Monday, May 13, 2024

Unique book on conservation, A Tale of Two Cranes

 A Talk of Two Cranes: Lessons Learned from 50 Years of the Endangered Species Act 

Prometheus, 2023, 266pp.

Gronewold’s discussion of the 50 years of the EPA is built around the kind of coincidence scientists dream about. Two species, extremely similar to each other AND with very similar conservation stories, in different countries with different approaches to protecting an endangered species.

Gronewold starts by discussing his time as an environmental reporter (where he says reporting was hindered in 2016-2020, not by the Trump administration, but by editors’ insistence on cramming a Trump angle into every story). He spent extended time in Japan, where he became aware of the story of the Japanese population of the red-crowned crane Grus japonensis (the species also lives on the Asian mainland, where it is under threat) and how closely it paralleled that of the whooping crane (Grus americanus). Both were on the edge of extinction: indeed, most American authors felt the whooper’s disappearance was inevitable. Both are now national symbols of conservation success. What can we learn from this?

Gronewold sets his personal story and professional evaluations in a rich landscape that includes everything from Japanese science fiction poetry to the impacts of World War II.  He goes into the global picture of biodiversity and endangered species, where the whooper and some the other species protected by the US Endangered Species Act (ESA) are lights in a darkening picture. He was surprised when the IUCN declared dragonflies, seemingly ubiquitous, are in a global decline. A study of 362 large carnivores of all types showed exactly 12 were improving in conservation status.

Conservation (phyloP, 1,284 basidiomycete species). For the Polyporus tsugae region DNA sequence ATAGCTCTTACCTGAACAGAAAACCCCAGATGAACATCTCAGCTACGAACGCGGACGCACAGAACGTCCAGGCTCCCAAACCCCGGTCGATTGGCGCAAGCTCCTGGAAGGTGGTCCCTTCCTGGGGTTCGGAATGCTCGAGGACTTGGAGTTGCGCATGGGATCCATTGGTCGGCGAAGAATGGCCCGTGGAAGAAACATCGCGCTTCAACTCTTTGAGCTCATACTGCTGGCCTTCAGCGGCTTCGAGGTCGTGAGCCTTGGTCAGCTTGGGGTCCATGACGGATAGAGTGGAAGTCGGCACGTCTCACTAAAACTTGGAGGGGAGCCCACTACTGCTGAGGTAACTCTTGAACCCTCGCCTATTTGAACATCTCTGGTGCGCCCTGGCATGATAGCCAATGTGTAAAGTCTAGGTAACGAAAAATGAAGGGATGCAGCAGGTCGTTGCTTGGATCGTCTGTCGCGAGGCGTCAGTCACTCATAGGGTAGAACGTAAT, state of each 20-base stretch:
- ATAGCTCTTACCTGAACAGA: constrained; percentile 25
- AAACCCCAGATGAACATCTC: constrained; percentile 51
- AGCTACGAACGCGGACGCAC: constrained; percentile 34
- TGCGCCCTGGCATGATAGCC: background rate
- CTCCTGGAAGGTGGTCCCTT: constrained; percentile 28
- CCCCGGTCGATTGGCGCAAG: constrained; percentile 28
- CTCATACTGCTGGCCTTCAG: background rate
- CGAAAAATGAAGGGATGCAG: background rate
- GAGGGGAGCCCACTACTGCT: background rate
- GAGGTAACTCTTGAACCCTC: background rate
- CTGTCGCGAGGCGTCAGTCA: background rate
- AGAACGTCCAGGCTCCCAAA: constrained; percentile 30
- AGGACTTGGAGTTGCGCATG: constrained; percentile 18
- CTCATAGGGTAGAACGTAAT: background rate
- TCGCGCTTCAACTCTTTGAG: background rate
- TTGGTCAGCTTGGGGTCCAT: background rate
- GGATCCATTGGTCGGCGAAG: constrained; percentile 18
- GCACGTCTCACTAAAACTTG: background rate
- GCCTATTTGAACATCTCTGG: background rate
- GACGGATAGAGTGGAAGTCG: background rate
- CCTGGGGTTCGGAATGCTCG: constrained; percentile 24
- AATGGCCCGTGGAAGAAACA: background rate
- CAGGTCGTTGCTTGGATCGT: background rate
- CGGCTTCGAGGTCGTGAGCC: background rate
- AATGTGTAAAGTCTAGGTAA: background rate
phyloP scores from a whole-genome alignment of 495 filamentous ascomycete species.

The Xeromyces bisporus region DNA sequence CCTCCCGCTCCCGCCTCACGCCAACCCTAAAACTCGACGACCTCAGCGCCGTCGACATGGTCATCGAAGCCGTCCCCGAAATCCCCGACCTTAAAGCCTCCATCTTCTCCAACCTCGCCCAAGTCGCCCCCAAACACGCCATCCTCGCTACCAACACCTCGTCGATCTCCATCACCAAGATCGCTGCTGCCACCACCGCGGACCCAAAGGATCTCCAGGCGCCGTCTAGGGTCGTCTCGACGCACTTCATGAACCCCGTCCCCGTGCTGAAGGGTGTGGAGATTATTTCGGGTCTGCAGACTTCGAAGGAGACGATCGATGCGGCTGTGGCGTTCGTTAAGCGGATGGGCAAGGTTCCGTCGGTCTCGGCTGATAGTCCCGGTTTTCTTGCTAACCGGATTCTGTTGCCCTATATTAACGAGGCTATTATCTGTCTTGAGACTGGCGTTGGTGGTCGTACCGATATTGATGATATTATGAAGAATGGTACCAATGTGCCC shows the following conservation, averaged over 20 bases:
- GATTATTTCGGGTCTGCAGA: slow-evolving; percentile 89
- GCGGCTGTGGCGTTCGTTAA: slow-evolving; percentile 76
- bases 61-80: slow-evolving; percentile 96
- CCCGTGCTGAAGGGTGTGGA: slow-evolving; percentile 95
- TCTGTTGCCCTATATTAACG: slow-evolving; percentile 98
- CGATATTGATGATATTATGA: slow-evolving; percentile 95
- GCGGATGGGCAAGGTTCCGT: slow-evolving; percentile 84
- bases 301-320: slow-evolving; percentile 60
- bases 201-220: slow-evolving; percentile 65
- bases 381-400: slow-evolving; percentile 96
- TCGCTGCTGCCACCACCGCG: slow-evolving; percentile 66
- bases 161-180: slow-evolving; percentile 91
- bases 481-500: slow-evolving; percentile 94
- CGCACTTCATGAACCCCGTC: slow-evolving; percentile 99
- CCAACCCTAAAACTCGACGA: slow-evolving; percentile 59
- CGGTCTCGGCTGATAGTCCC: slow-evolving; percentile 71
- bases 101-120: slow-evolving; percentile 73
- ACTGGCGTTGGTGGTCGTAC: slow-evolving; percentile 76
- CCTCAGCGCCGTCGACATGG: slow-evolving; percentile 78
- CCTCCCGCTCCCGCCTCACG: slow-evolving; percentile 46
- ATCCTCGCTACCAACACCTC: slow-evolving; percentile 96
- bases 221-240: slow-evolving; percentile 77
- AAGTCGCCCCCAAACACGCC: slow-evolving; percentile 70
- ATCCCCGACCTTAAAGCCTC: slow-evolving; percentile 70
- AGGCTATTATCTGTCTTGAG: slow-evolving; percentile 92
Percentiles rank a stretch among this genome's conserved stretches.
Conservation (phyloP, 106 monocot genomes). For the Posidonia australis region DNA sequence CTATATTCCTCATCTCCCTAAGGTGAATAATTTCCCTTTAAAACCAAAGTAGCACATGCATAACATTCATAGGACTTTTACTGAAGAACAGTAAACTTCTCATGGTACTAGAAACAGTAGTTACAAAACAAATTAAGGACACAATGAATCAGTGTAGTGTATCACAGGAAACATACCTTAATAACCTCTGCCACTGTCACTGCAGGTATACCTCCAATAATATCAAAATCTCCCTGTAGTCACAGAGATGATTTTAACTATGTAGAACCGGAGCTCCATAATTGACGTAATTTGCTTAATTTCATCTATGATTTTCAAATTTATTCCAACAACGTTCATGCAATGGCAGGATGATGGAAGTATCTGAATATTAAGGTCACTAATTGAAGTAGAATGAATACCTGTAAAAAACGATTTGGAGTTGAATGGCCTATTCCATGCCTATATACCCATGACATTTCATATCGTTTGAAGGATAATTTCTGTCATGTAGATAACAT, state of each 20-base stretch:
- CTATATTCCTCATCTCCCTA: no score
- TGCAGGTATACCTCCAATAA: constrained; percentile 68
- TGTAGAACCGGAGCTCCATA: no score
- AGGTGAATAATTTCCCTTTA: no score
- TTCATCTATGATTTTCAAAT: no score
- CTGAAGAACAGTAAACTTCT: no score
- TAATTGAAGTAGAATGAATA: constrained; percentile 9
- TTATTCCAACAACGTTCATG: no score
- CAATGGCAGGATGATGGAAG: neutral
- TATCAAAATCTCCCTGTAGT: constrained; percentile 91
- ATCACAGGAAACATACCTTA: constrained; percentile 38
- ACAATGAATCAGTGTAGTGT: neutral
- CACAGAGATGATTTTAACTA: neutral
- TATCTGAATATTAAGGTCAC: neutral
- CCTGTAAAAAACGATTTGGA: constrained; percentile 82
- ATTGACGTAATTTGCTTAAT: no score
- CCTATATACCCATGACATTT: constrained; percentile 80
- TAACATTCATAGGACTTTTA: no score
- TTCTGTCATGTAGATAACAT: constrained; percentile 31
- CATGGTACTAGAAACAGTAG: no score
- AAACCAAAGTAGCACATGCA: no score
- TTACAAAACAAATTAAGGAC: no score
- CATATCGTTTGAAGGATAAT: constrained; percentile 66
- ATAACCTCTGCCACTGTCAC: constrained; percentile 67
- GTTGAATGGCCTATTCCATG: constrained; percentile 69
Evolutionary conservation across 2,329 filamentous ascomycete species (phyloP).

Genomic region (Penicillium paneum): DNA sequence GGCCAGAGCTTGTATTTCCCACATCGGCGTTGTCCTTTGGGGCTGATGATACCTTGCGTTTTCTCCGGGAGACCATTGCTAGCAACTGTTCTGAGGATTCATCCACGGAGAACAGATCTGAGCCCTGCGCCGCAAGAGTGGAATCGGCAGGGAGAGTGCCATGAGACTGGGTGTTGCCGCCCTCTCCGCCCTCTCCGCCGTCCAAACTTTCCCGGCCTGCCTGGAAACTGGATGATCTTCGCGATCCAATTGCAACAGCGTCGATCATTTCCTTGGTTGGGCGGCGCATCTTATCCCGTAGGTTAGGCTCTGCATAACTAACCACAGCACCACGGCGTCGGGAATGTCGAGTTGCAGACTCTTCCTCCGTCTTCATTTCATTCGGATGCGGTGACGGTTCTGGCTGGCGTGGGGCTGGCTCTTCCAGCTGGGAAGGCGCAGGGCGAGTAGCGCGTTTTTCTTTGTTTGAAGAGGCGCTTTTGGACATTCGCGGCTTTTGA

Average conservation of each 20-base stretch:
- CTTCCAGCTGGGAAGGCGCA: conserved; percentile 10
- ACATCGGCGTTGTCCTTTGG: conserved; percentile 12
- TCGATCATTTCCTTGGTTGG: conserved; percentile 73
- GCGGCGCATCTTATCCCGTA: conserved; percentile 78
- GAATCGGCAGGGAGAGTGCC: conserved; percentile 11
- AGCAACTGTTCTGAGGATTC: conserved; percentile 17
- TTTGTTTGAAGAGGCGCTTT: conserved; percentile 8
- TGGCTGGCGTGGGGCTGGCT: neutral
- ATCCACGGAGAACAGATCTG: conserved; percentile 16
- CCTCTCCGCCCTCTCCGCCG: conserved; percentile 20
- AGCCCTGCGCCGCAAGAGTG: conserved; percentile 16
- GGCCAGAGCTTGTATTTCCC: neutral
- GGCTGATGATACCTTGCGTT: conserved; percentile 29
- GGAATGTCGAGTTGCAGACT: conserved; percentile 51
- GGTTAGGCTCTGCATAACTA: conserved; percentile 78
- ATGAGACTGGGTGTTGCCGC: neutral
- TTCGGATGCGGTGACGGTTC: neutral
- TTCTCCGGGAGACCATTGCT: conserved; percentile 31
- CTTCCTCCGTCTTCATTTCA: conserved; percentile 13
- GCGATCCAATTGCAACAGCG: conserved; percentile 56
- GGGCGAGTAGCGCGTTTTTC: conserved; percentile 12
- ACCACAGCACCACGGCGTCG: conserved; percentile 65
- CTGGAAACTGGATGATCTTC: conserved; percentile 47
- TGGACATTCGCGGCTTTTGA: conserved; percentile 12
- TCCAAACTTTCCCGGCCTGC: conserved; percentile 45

The ESA, he writes, has had an international impact. Many nations have used it as a model. Japan’s 1992 Act on Conservation of Endangered Species of Wild Flora and Fauna (ACES) is one example. ACES goes into more detail than ESA about what agency has what responsibilities and how its mandates are executed. Canadian legislation modeled on ESA has also played a vital part io the survival of the two cranes. Different philosophies are in play, though. The ESA solutions focus on habitat preservation above all and will not even consider feeding programs, while the Japanese, in part due to loss of wildlands proportionally greater than the US has suffered, are committed to a long-term program of feeding their cranes in winter. Japanese conservationists are trying to restore bits of marsh in the crane’s habitat in eastern Hokkaido, but major expansions are precluded by the cost of buying and repurposing land. Gronewold discusses the interconnectedness of species and habitat, and how actions taken to benefit one species may damage another’s chances. 

The author muses on de-extinction programs. He says the extinct thylacine might be brought back and supports it, although he admits partly for selfish reasons: he wants to see them. Whether broader de-extinction is desired or possible is left unexplored. 

Gronewold doesn’t attempt definitive answers, but he presents the story of ESA and wildlife conservation, through the lens of these two species, in a way that will make readers think and perhaps even give them hope. 

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